Furthermore, if you’re doing exercise that you hate, or that feels like a burden, such an experience can also create the physiologic stress response with the same unwanted chemical cascade that ends up taking us down the wrong metabolic road.

Walk, dance, swim, ride your bicycle, do some yoga, do any kind of movement that has a sense of celebration to it. Take a hike with your dog – find any kind of movement that makes you feel happy to have a body.

That’s the point.

That’s the greatest exercise secret.

Don’t use exercise to shed pounds.
Use exercise to feel alive and to exercise the inborn urge to move and feel free.

From there, if the body truly has weight to lose, then it will lose it.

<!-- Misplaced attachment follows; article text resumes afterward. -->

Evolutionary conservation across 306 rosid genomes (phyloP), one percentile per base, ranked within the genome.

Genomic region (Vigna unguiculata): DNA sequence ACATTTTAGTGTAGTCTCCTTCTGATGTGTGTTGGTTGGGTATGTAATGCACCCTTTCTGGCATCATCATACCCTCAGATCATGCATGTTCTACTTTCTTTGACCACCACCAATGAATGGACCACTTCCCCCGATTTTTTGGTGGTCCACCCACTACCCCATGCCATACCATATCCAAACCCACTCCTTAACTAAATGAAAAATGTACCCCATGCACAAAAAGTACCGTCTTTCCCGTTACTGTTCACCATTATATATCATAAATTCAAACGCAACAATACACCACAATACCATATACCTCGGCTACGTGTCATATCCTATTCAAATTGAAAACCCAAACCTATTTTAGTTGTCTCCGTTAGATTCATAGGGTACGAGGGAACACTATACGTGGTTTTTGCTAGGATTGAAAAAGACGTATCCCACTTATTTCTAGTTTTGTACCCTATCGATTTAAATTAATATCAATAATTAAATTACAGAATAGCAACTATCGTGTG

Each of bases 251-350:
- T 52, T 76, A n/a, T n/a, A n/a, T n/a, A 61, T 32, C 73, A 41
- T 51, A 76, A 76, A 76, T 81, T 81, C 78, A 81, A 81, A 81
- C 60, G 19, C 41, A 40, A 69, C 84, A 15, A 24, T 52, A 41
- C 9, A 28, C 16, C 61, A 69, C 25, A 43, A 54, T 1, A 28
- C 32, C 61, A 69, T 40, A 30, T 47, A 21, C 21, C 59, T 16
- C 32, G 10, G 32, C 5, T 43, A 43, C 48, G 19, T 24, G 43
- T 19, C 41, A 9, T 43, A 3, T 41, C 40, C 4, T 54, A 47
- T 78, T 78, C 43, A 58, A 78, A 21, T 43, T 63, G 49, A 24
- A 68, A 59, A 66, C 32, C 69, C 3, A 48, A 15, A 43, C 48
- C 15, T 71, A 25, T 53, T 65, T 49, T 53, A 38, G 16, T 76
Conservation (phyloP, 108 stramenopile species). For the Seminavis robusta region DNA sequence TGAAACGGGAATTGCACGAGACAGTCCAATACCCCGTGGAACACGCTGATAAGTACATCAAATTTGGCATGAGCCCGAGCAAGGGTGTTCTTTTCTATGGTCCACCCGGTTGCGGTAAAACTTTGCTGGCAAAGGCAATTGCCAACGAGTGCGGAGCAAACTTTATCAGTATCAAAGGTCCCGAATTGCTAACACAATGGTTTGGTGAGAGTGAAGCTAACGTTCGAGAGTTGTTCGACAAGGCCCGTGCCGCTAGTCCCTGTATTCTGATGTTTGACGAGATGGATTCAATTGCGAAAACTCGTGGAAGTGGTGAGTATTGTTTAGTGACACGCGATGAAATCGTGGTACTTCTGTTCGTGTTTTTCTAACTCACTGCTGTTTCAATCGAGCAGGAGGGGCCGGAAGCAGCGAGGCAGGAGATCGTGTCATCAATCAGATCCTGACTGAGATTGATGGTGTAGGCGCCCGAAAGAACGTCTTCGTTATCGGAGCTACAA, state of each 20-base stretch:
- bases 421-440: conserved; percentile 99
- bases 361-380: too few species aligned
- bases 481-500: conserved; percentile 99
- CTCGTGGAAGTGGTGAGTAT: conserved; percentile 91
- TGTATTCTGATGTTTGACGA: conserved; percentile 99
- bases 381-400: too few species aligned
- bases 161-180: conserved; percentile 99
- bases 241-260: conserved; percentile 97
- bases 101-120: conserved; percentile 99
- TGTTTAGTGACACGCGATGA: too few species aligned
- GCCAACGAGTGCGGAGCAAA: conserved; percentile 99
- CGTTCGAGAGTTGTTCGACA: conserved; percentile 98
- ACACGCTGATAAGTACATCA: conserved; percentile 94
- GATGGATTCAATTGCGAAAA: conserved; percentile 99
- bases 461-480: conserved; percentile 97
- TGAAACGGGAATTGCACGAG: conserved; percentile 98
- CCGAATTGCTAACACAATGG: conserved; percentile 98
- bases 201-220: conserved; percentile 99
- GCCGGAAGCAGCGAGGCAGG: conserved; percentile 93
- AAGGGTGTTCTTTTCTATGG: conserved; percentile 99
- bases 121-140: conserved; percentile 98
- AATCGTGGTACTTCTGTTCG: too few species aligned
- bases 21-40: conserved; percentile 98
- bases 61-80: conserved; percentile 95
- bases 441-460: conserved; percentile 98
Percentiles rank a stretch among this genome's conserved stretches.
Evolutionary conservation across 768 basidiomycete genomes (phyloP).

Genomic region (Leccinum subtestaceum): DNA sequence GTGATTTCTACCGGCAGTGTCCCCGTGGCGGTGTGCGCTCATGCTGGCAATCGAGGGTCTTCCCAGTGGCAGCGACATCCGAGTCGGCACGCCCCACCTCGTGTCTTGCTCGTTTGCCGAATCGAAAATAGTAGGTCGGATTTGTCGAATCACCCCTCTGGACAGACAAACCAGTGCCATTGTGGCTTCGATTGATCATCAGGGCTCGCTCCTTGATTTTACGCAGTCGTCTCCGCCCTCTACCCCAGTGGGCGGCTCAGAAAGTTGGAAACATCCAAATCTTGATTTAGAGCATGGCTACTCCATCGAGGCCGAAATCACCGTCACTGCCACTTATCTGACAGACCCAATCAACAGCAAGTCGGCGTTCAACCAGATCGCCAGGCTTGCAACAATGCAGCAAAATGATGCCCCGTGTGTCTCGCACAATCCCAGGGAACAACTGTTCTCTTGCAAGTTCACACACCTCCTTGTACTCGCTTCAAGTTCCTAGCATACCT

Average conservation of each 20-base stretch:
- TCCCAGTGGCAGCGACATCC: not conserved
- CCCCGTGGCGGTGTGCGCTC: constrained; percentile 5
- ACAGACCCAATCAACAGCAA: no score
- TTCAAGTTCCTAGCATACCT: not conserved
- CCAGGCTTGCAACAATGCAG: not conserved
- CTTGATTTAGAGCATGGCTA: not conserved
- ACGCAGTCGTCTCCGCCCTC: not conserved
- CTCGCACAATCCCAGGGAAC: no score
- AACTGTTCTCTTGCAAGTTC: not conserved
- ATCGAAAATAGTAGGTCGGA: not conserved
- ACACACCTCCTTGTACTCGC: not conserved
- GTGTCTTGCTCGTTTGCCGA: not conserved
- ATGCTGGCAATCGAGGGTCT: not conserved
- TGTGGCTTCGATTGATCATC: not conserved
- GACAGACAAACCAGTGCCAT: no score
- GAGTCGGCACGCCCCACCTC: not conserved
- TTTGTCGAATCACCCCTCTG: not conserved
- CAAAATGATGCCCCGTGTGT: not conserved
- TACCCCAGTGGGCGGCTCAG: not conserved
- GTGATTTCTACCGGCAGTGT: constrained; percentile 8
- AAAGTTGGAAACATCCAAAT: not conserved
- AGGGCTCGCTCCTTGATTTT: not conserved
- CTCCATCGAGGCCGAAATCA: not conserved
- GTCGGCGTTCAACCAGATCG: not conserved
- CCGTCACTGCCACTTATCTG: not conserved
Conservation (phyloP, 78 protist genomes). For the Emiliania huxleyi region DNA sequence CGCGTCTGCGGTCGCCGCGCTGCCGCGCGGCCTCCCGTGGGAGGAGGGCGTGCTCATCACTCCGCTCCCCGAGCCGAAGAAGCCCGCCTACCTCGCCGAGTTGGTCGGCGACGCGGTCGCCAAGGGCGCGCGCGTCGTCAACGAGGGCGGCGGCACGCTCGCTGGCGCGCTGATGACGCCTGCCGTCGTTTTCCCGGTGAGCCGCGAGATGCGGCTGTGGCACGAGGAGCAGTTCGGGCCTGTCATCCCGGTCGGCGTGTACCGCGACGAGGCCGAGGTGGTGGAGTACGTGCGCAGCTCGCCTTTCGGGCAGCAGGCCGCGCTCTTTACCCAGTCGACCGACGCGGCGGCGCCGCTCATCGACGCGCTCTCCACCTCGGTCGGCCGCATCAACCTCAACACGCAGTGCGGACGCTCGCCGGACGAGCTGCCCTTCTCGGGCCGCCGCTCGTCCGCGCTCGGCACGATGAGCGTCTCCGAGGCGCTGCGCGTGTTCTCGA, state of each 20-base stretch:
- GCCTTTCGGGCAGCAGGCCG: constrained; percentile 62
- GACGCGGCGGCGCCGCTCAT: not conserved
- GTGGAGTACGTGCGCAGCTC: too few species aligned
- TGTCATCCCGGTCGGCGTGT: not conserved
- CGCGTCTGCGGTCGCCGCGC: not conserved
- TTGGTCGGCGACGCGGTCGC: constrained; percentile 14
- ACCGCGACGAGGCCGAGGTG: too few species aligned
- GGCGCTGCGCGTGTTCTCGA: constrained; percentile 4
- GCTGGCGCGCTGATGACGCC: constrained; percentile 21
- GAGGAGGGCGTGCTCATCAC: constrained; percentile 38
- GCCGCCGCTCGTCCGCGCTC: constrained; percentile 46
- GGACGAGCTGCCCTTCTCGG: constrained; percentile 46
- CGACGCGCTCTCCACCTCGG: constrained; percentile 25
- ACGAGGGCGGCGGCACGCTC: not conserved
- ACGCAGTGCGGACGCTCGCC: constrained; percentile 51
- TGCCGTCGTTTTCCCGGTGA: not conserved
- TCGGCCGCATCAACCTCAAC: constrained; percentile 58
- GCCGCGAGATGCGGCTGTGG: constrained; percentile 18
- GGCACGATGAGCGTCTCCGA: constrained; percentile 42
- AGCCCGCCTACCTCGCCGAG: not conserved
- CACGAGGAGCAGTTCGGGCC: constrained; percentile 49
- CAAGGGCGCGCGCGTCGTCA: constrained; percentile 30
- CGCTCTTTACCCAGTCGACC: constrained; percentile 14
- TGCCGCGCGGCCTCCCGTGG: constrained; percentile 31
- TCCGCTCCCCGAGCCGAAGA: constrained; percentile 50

Forget about calorie burning when you exercise, and let go of any self-judging thoughts that you might have when you move.

Consider this an experiment.

I have a feeling that the result of this experiment for you will be a wonderful success. It’s time to celebrate your body in whatever form of movement or exercise you choose to do.

I hope this was helpful.

Warmly,
Emily Rosen